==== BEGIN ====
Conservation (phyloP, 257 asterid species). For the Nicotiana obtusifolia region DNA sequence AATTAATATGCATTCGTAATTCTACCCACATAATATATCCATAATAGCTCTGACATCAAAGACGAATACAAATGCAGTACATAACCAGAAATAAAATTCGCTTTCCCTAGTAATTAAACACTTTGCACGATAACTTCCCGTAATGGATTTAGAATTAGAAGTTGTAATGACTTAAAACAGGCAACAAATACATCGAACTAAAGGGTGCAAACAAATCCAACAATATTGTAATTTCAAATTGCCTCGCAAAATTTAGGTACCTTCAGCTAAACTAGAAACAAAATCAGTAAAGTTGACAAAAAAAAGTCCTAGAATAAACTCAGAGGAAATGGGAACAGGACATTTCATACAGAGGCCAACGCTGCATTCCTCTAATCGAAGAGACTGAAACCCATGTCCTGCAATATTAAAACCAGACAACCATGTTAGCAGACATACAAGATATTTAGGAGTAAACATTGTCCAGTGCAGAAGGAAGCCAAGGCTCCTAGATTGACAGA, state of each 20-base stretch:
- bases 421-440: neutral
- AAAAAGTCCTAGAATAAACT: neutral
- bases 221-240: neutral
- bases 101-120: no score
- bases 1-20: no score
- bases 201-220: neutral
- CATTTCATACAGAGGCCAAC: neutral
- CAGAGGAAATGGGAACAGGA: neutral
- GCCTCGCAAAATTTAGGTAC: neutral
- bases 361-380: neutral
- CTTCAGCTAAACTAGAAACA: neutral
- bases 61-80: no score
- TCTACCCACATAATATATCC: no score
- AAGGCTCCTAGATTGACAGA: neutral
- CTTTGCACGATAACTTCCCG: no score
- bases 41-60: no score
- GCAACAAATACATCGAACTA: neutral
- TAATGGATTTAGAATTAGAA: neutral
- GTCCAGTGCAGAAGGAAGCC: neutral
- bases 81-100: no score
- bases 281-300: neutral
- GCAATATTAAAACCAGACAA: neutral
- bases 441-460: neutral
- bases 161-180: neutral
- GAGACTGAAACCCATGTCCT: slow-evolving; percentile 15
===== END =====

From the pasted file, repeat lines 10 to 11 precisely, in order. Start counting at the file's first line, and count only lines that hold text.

- GCCTCGCAAAATTTAGGTAC: neutral
- bases 361-380: neutral